Methanex (TSE:MX) Has A Pretty Healthy Balance Sheet

By
Simply Wall St
Published
May 16, 2022
TSX:MX
Source: Shutterstock

The external fund manager backed by Berkshire Hathaway's Charlie Munger, Li Lu, makes no bones about it when he says 'The biggest investment risk is not the volatility of prices, but whether you will suffer a permanent loss of capital.' When we think about how risky a company is, we always like to look at its use of debt, since debt overload can lead to ruin. We can see that Methanex Corporation (TSE:MX) does use debt in its business. But the more important question is: how much risk is that debt creating?

When Is Debt A Problem?

Generally speaking, debt only becomes a real problem when a company can't easily pay it off, either by raising capital or with its own cash flow. Part and parcel of capitalism is the process of 'creative destruction' where failed businesses are mercilessly liquidated by their bankers. However, a more common (but still painful) scenario is that it has to raise new equity capital at a low price, thus permanently diluting shareholders. Of course, plenty of companies use debt to fund growth, without any negative consequences. When we think about a company's use of debt, we first look at cash and debt together.

See our latest analysis for Methanex

What Is Methanex's Net Debt?

As you can see below, Methanex had US$2.16b of debt at March 2022, down from US$2.35b a year prior. On the flip side, it has US$1.13b in cash leading to net debt of about US$1.03b.

debt-equity-history-analysis
TSX:MX Debt to Equity History May 16th 2022

How Strong Is Methanex's Balance Sheet?

We can see from the most recent balance sheet that Methanex had liabilities of US$936.5m falling due within a year, and liabilities of US$3.17b due beyond that. Offsetting this, it had US$1.13b in cash and US$475.8m in receivables that were due within 12 months. So its liabilities total US$2.50b more than the combination of its cash and short-term receivables.

This deficit is considerable relative to its market capitalization of US$3.43b, so it does suggest shareholders should keep an eye on Methanex's use of debt. This suggests shareholders would be heavily diluted if the company needed to shore up its balance sheet in a hurry.

We measure a company's debt load relative to its earnings power by looking at its net debt divided by its earnings before interest, tax, depreciation, and amortization (EBITDA) and by calculating how easily its earnings before interest and tax (EBIT) cover its interest expense (interest cover). The advantage of this approach is that we take into account both the absolute quantum of debt (with net debt to EBITDA) and the actual interest expenses associated with that debt (with its interest cover ratio).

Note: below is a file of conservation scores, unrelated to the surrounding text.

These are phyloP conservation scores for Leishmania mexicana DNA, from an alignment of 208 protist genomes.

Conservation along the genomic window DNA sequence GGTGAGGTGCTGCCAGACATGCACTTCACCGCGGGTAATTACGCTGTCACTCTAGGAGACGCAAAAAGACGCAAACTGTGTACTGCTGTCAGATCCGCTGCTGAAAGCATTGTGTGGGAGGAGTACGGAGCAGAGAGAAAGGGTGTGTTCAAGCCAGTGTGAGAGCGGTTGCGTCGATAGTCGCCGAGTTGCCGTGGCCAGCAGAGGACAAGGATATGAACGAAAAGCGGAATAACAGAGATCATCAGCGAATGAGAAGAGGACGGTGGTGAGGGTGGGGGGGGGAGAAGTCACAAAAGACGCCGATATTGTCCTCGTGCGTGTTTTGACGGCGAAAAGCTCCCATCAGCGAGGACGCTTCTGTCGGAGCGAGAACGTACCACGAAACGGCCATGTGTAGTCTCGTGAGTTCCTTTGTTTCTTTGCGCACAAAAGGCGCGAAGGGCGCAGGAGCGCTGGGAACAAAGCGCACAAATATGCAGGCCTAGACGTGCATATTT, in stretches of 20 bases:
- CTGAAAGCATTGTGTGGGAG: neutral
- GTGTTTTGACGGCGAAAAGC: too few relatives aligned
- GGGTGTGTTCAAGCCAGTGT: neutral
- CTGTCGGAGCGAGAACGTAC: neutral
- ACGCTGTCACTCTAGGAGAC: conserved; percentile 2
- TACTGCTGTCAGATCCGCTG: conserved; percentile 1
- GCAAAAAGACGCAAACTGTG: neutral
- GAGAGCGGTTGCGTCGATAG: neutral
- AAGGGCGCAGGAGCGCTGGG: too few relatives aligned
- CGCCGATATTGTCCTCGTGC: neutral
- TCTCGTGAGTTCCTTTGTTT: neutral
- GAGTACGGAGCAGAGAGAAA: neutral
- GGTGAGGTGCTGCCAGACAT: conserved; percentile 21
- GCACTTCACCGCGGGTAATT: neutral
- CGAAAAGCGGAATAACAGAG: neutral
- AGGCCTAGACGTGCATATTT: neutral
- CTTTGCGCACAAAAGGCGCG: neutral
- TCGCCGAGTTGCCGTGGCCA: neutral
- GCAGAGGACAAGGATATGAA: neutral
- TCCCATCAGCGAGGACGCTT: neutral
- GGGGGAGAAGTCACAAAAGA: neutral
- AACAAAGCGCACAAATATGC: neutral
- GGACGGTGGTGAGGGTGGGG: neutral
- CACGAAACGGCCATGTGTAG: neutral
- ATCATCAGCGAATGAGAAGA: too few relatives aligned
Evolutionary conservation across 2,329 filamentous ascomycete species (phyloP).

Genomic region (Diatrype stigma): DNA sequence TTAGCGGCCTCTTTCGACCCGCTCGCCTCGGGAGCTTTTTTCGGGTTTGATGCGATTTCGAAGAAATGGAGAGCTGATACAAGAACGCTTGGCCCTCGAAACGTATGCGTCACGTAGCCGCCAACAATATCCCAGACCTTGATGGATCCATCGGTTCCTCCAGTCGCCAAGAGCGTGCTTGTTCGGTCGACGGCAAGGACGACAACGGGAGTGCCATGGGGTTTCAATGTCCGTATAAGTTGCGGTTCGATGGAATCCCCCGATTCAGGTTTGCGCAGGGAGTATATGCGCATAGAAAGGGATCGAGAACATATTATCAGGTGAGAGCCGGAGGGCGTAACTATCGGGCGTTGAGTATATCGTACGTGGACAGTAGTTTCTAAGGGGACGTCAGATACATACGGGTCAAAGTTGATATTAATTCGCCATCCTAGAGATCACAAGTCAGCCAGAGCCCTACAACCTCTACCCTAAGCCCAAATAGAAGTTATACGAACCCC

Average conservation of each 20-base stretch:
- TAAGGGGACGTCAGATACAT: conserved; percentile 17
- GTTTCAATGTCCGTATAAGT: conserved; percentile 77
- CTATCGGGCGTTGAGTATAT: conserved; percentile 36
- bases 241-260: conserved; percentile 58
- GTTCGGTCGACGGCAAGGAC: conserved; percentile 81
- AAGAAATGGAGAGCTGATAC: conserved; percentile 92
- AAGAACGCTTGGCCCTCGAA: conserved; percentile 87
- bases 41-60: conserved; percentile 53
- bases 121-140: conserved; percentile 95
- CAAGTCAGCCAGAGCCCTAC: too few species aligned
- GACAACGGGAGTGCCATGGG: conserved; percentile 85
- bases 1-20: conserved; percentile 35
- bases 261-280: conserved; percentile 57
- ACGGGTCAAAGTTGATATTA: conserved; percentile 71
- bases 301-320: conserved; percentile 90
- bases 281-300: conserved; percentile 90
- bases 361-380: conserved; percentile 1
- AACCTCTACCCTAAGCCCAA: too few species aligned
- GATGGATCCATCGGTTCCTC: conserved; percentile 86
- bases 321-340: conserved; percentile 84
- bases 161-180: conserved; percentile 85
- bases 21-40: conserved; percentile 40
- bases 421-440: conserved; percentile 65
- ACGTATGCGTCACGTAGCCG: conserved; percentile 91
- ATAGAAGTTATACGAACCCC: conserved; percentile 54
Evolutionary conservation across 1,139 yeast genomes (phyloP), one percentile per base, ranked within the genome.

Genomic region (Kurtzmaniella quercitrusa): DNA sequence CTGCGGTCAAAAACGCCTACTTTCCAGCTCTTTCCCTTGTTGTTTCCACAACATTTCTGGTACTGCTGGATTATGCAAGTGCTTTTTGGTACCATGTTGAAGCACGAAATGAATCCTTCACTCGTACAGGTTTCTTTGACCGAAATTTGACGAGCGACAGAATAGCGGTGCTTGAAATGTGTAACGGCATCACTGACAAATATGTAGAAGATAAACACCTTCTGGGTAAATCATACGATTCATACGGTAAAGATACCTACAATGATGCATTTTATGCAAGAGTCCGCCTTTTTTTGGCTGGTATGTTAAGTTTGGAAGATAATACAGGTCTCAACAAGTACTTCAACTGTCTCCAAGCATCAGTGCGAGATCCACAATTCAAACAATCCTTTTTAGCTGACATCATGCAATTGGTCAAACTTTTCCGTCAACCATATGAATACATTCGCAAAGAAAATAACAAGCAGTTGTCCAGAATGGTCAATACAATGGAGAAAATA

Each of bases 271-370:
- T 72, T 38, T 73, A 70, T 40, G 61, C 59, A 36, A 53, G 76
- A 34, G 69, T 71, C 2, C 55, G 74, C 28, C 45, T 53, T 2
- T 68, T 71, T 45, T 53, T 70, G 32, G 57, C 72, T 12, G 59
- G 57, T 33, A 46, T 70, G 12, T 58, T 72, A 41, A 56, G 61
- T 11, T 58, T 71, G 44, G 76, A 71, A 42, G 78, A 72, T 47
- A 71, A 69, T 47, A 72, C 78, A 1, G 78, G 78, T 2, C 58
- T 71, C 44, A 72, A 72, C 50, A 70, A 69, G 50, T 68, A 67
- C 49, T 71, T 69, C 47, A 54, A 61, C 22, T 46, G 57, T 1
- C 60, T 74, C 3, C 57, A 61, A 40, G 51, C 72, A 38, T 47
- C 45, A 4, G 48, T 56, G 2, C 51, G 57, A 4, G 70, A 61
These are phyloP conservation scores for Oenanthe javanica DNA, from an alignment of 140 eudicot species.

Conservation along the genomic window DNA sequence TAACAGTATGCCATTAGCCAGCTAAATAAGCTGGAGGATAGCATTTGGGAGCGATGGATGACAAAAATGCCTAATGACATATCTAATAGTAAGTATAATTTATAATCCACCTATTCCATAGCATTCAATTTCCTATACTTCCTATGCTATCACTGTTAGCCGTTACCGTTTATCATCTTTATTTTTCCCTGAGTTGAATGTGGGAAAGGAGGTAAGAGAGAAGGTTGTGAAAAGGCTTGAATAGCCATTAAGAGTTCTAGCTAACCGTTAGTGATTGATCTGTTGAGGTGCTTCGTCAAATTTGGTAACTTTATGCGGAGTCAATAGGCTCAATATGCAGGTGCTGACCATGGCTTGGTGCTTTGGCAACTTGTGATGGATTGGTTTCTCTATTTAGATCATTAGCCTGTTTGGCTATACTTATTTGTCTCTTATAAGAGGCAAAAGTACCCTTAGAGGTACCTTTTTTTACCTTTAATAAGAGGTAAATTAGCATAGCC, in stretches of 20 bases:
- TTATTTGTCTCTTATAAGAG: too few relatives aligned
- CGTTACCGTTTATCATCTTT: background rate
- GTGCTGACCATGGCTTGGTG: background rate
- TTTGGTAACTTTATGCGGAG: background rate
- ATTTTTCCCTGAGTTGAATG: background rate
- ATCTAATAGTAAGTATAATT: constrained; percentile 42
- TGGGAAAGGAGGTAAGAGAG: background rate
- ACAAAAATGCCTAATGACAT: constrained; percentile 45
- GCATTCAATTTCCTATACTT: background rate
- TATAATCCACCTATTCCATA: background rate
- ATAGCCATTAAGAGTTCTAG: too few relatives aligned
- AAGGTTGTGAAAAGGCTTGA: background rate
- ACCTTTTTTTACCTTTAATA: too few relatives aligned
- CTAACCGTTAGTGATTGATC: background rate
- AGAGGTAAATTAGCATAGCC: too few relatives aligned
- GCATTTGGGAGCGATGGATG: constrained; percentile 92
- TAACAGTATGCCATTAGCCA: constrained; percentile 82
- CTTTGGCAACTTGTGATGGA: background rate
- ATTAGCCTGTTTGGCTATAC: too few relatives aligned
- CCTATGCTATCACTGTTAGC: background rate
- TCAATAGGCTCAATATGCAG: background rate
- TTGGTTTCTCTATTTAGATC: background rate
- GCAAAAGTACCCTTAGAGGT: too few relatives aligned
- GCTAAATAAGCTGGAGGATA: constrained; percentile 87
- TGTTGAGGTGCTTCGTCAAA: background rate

Looking at its net debt to EBITDA of 1.1 and interest cover of 5.2 times, it seems to us that Methanex is probably using debt in a pretty reasonable way. So we'd recommend keeping a close eye on the impact financing costs are having on the business. Pleasingly, Methanex is growing its EBIT faster than former Australian PM Bob Hawke downs a yard glass, boasting a 1,103% gain in the last twelve months. There's no doubt that we learn most about debt from the balance sheet. But ultimately the future profitability of the business will decide if Methanex can strengthen its balance sheet over time. So if you want to see what the professionals think, you might find this free report on analyst profit forecasts to be interesting.

Finally, while the tax-man may adore accounting profits, lenders only accept cold hard cash. So we always check how much of that EBIT is translated into free cash flow. Over the last three years, Methanex actually produced more free cash flow than EBIT. There's nothing better than incoming cash when it comes to staying in your lenders' good graces.

Our View

The good news is that Methanex's demonstrated ability to convert EBIT to free cash flow delights us like a fluffy puppy does a toddler. But, on a more sombre note, we are a little concerned by its level of total liabilities. When we consider the range of factors above, it looks like Methanex is pretty sensible with its use of debt. While that brings some risk, it can also enhance returns for shareholders. The balance sheet is clearly the area to focus on when you are analysing debt. But ultimately, every company can contain risks that exist outside of the balance sheet. For example Methanex has 3 warning signs (and 1 which makes us a bit uncomfortable) we think you should know about.

If you're interested in investing in businesses that can grow profits without the burden of debt, then check out this free list of growing businesses that have net cash on the balance sheet.

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